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A Deacon’s Reflection: Reconnecting with the Earth – Celtic Christian Wisdom and Spirituality for Today

By The Rev. Deacon Joe Dzugan

 

We often hear it said that summer is a great time to energize our souls in nature. An opportune
time to take a break from technology and go for a walk or hike. A chance to hit the pause
button and sit quietly in a serene environment that will help bring clarity to our lives. And all of
this is certainly true. But is there something more, something that invites us to go deeper?
Something that will address the longing that people are experiencing throughout, at least, the
Western world “for a wholeness that will hold together their spirituality with their love of
creation”?

 

Hiking


In this Deacon’s Reflection, I invite you today to connect, or perhaps better expressed, to
reconnect with Celtic Christian wisdom and spirituality and remember the earth as sacred.
As Celtic scholar John Philip Newell notes, “every tree and bush, every flower and creature,
every hill and mountain is on fire with the divine. The life within all life is holy. What we do to
the body of the earth is what we do to God.”


Celtic Christian wisdom and spirituality are an ancient way of seeing and being that is part of
our Anglican heritage. An ancient way of seeing and being that is an essential part of our
identity as Christians in the Anglican tradition. A wisdom and spirituality of deep and rich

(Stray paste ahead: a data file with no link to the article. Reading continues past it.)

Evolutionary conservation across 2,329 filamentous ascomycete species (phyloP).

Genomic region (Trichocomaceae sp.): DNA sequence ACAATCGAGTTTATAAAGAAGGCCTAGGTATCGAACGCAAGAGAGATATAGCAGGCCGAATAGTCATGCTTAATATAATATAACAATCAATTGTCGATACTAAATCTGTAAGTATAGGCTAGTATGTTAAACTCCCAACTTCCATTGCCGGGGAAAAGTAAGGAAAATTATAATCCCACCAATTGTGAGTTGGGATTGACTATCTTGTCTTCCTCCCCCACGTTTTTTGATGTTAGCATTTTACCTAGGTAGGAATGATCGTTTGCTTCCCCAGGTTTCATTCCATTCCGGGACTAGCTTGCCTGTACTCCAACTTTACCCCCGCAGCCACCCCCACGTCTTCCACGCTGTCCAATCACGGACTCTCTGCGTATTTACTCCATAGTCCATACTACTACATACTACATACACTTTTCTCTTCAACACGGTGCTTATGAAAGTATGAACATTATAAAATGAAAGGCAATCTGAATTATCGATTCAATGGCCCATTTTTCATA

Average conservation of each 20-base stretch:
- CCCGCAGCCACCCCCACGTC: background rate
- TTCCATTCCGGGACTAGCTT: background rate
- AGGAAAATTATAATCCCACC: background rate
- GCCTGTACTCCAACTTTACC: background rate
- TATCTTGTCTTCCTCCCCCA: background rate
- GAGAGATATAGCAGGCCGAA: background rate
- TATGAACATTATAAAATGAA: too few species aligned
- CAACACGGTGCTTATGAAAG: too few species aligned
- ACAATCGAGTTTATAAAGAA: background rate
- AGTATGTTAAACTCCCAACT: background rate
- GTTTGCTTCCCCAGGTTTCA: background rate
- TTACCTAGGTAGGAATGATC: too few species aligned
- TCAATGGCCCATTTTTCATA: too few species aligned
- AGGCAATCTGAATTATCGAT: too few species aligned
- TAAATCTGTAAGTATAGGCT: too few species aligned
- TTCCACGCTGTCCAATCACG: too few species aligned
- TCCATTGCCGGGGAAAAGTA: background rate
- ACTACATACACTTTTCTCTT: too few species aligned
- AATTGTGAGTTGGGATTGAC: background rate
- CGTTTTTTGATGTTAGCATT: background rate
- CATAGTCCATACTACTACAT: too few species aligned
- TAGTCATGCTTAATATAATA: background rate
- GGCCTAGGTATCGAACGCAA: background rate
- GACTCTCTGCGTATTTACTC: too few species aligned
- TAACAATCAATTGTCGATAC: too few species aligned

perspective, with origins in the mystical traditions of the Old and New Testaments.


As I have mentioned in a previous reflection, one of the major features of the Celtic spiritual
tradition is a belief in the essential goodness of creation. Not only is creation viewed as a
blessing, it is regarded in essence as an expression of God. Thus, the great Celtic teachers refer
to it as “the book of creation” in which we may read the mystery of God. The “seven days” of
creation in the Book of Genesis are not a chronological account of the making of the earth.
Rather the “seven days” are a meditation on the ever-present mystery of creation. Celtic
Christian wisdom and spirituality do not separate the mystery of God from the matter of
creation. Where do we look to learn of God? We do not look away from ourselves and away
from creation, but we look deep within all that has life.


In the Celtic spiritual tradition, God is understood as speaking through two books: The Bible and
creation. Celtic Christian wisdom and spirituality see creation not simply as a gift, but as a self-
giving of God whose image is to be found deep within all living things. The Celtic spiritual
tradition starts with the experience of life as a blessing and develops a creation-centered
spirituality. Sin may obscure God’s living presence but never erases it. The divine voice can be
heard speaking through all created things. The Celtic spiritual tradition invites us to look with
the inner eye. In all people, in all places, in every created thing the light of God is shining. It may
lie buried and forgotten under layers of darkness and distortion, but it is there waiting to be
recovered.

 

“In Celtic wisdom and spirituality, the Sacred is as present on earth as it is in heaven, as
immanent as it is transcendent, as human as it is divine, as physical as it is spiritual. The Sacred
can be breathed in, tasted, touched, heard, and seen as much in the body of the earth and the
body of another living being as in the body of religion. It is the true essence of life.”